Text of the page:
Senator Lena Taylor
Senator Lena Taylor started her bid for Mayor in usual Taylor fashion, in the heart of the community with the community. Taylor held the petition party at her headquarters located at 4345 n 60th street, where supporters were greeted with a street team consisting of community leaders such as, Andre Lee Ellis. The aroma of southern cooking also greeted the noses of those who came in, as she set up the back of the office with free food and drinks. Taylor a 4th term senator hopes to challenge Mayor Barrett, and the other known competition that is Alderman Tony Zielinski. This is an important race for our city, so no matter who you support get out and vote!
Compiled by MCJ Editorial Staff
Recalling the Milwaukee she knew growing up and the sense of unity and neighborhood that shaped her—and wants to reconnect to—state Sen. Lena Taylor announced her candidacy for mayor of the state’s largest city in 2020.
Making the announcement during a news conference in front of her Capitol Drive home as family, neighbors and supporters looked on, Taylor said Milwaukee is at a crossroads and cited what she sees is a lack of action on the part of the presumptive incumbent mayor, Tom Barrett.
Barrett has not officially announced if he plans to seek re-election.
During the news conference, the four-term Democratic senator recounted fondly her childhood in a Milwaukee which, today, is a far cry from her early years.
“I could play double-dutch on the block. We could play hide-and-go seek. We could run in the neighbor’s yard,” Taylor said. “We could get apples and pears off the trees—and we had birthday parties with each other. That’s the Milwaukee I know. That’s the Milwaukee that made me. That’s the Milwaukee that I demand.”
Taylor said she is a child of Milwaukee—and not unique in her childhood experiences. “I am the Milwaukee that I know. I’m not (Tom) Barrett’s Milwaukee. I am the Milwaukee that allowed me to grow up and have access to opportunity. I think every child should have access to opportunity.”
Taylor, 53 and an attorney, has been critical of the mayor on a variety of fronts, charging that he is “disconnected” from the voters on issues of race, job creation, concerns over police conduct, income inequality and issues at the city’s health department.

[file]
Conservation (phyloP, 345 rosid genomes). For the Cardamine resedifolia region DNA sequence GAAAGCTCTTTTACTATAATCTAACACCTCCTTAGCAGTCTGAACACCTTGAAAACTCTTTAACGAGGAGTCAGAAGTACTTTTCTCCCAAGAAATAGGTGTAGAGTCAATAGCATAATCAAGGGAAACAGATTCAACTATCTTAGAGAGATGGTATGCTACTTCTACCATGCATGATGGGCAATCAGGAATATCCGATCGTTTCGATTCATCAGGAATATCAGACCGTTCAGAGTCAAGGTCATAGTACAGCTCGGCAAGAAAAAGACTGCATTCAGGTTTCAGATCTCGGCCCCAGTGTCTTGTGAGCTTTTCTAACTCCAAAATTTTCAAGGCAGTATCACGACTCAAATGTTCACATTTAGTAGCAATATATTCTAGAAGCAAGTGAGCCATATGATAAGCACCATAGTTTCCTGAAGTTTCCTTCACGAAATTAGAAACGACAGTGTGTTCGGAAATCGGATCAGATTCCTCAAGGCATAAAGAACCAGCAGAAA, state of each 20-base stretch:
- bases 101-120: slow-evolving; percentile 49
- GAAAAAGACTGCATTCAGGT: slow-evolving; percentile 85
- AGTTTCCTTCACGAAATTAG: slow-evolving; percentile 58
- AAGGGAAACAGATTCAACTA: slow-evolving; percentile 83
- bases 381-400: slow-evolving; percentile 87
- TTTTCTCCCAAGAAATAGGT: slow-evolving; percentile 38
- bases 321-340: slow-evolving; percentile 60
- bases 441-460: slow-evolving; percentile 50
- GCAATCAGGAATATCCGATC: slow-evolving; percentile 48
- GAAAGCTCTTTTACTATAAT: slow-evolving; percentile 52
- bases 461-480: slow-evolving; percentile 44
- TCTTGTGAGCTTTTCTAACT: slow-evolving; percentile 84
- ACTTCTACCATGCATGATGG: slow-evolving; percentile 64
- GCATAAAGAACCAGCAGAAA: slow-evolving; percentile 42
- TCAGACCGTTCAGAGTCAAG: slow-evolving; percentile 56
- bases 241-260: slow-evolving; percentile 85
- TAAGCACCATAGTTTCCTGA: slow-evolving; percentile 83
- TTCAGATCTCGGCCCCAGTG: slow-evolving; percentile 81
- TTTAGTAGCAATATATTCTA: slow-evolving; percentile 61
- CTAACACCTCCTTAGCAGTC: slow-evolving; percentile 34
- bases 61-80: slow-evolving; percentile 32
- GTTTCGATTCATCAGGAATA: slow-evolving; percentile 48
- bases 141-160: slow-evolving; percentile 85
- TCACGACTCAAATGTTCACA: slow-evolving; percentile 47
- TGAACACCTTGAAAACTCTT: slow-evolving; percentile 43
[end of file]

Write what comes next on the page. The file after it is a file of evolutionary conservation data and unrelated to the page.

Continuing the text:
Born and raised in the city, Taylor was first elected to the state Assembly in a special election in 2003 and was elected to the state Senate the next year.
She ran against and lost to Scott Walker in the 2008 Milwaukee County Executive race. In that election, Taylor carried the city by 5,000 votes.
When Walker was elected governor, she was one of several Democratic senators who fled the state in an effort to block a vote on Act 10, Walker’s legislation that limited the power of public employee unions.
Taylor will join a growing list of candidates vying for the city’s top job. Among the announced candidates is city Ald. Tony Zielinski and Alderman and Common Council President Ashanti Hamilton. Though he hasn’t yet formally announced his intentions, Hamilton has filed papers to run for the position.
It’s not clear whether Taylor will abandon plans to seek re-election to the Senate in the fall of 2020.
Sources for this article: MJS, WITI Fox6News, Fox11online.com
Milwaukee County Supervisors Deanna Alexander and Felesia Martin with support from the Office on African American Affairs will co-host a town hall event to discuss racial equity, history and quality of life on Tuesday, August 13 at Berea Lutheran Church.
Last year, Milwaukee County leaders including Supervisors Alexander and Martin were able to hear from the YWCA’s experts on racial equity. This year, a racial equity training program has been implemented for all County employees.
In an effort to give the public an opportunity to hear some of the same information presented to County leaders and employees, the Supervisors have invited the same experts from the YWCA to attend and present at their co-hosted town hall. A time for Q & A is part of the program.
The racial equity training is part of Milwaukee County’s ongoing efforts to address racial disparities. This year, Milwaukee County Executive Chris Abele and Milwaukee County Supervisors Marcelia Nicholson, Supreme Moore Omokunde, and Deanna Alexander sponsored a resolution declaring that racism is a public health crisis.
Local elected officials expected to attend include Senator Lena Taylor and Representative LaKeshia Myers.
WHAT: Town hall on racial equity, history, and quality of life
WHEN: Tuesday, August 13, 2019, 6:00pm – 9:00pm
WHERE: Berea Lutheran Church, 4873 N. 107th Street, Milwaukee, WI 53225
WHO: Supervisors Deanna Alexander, Felesia Martin, Senator Lena Taylor, Representative LaKeshia Myers.
By Dwayne Muhammad
Several state Republican legislators held a news conference recently to announce eight proposed bipartisan bills totaling $3.7 million to help address the homeless issue in Wisconsin.
That’s the good news.
The bad news: no African American or Latino Democratic state legislators were invited to the news conference to help share the good news, including state Sen. Lena Taylor, which didn’t set well with her, especially since the announcement was made—unbeknownst to her—in her fourth senate district at the offices of Pathfinders, 4200 N. Holton Ave.
“If we want to be bipartisan, where are the Milwaukee legislators? It is unacceptable,”
Taylor said after “crashing” the news conference with the Original Black Panthers upon learning Republican state lawmakers had “hijacked” her district to make the announcement.
The senator ripped the GOP legislators for their lack of transparency. “Don’t act as if I’m up in Madison or my (Democratic) colleagues, and the Black Milwaukee caucus—and we (aren’t doing) the work.”